Vehicle break-ins and thefts shake up USD students

By Brittany Carava


Since the semester has started, the Department of Public Safety has responded to four reports of motor vehicle thefts and four vehicle break-ins. Mother Rosalie Hill Hall School of Leadership and Education garage, Manchester Village garage (Building #1 & Building #2), Jenny Craig Pavilion parking lots, the Joan B. Kroc Institute for Peace and Justice garage and the San Antonio De Padua garage have all been affected.

All of the thefts have occurred in closed off lots, leading some students to believe that their overall safety is compromised. “We only have three entrances on this campus, you would think they could make it a little bit harder to get on campus if you’re not a student here,” sophomore Alex Matukonis said. “I’m paying a bunch of money and I don’t even feel safe walking to my car at night.”

Some may think that a flashy car or exposed items would make vehicles targets for theft however, with the exception of one 2013 Honda Accord, all of the other vehicles that were stolen were between five and fifteen years old. in fact, the vehicles stolen most often in California are various models of Honda Accords because of their “high resale value, the fact that their parts are interchangeable, and that the ignition systems are easily defeated,” according to a report from the Department of California Highway Patrol.

In one car, a guitar, skateboard, XBox, laptop and desktop computer and various video games were stolen from inside. In another vehicle, there was a purse, which was stolen from inside. In a third vehicle the air conditioner unit was stolen from the inside. In previous years, there have been between four to seven vehicles stolen from campus a year.

According to Chief Larry Barnett of Public Safety, “Information received from SDPD indicates that the City of San Diego has seen a recent increase in vehicle thefts during this past month.”

Some students feel that parking services should play a bigger role in keeping the parking areas safe.  “What’s parking services doing, aren’t they supposed to be patrolling anyways?” said senior Dana Yee.  According to Public Safety, “DPS has reached out not only to Parking Services but to the entire campus community to assist us by reporting any suspicious activity observed regardless of where it may be occurring on campus.”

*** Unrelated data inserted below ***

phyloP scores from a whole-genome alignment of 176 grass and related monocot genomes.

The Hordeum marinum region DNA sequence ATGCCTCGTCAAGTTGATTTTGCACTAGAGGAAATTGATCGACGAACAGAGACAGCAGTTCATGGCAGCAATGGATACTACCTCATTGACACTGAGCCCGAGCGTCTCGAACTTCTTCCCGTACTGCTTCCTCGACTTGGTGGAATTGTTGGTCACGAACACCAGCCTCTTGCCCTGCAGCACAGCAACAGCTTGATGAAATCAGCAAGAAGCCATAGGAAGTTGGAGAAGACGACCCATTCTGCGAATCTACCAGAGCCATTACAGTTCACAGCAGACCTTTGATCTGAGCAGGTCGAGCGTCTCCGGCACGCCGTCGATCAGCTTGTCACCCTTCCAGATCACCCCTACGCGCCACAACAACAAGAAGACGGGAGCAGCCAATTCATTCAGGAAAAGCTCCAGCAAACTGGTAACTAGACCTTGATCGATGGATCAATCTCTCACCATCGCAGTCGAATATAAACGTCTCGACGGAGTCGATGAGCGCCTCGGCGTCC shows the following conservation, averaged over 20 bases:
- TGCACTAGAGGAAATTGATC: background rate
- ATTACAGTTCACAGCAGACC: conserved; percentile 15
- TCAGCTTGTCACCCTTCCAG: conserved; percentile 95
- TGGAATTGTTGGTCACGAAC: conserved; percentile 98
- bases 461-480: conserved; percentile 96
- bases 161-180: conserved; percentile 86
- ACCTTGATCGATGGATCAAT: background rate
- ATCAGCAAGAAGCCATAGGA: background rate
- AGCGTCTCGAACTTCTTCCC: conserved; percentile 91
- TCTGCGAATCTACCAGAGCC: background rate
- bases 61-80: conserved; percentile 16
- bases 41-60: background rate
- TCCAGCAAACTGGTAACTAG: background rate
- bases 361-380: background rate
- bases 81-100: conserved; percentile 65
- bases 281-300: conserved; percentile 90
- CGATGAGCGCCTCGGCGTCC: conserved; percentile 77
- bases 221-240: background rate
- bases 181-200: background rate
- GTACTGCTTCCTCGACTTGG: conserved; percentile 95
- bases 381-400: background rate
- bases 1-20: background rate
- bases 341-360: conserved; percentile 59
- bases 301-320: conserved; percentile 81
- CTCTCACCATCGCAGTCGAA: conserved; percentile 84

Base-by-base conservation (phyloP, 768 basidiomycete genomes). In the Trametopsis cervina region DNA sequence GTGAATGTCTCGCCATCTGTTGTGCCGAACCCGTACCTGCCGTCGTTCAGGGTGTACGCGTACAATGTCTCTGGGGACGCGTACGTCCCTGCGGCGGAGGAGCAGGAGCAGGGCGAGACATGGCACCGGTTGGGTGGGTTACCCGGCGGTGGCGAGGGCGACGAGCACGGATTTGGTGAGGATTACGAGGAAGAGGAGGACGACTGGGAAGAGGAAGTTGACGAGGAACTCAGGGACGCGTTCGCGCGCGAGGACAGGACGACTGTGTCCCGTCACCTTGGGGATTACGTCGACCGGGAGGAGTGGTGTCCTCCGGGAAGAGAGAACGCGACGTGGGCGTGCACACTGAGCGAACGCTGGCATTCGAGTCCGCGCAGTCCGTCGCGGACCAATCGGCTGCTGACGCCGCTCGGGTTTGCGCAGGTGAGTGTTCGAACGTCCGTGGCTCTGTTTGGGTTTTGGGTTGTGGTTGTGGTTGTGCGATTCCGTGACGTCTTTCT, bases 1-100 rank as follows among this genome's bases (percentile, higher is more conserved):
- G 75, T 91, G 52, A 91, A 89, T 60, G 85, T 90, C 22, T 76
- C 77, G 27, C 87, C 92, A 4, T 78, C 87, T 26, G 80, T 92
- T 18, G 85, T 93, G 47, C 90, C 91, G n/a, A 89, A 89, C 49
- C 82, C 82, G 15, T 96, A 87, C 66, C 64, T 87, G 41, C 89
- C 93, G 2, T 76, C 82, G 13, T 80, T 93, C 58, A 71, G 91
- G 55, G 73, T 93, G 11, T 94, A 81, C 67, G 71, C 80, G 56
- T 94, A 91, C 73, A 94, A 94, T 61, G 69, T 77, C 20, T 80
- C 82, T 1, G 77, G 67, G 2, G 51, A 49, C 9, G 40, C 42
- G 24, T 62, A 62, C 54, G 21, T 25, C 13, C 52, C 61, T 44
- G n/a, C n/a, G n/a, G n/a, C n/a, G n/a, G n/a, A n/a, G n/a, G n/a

Other students feel that because there aren’t any security cameras in these areas, they are more likely to be targeted. “I think it is ridiculous that we don’t have enough security to protect our own cars and they have to tell us to make sure we lock our doors and leave nothing in our cars. I feel like I should not have to worry about whether or not I leave something in my car,” said senior Kat Murzl.

Additionally, some students believe that increased Public Safety presence might ward off potential criminals. “The fact that I have a car is a blessing…if it got stolen I would have no way to replace it,” said sophomore Maddie Moe. “Even if it means increased P-safe officers wandering around to bother me, I’d prefer that to potentially losing my only mode of transport.”

Although this may seem like a large amount of incidents, some students feel that this is not strictly a USD issue. “These things happen everywhere, and there are certain steps you can take to keep yourself from becoming a victim,” said junior Donna Ohlmaier. “I think some thieves have just figured out that there are a lot of cars that are at the far end of campus and left alone for many hours.”

In comparison to USD, Tufts University in Massachusetts, ranked the most dangerous college campus in the United States, had 49 vehicle thefts according to the Daily Beast. Vehicle thefts do occur on a regular basis in various universities across the country and while the issue may seem concerning for students, Public Safety encourages everyone to stay aware of their surroundings and not to hesitate to report suspicious behavior by alerting Public Safety officers.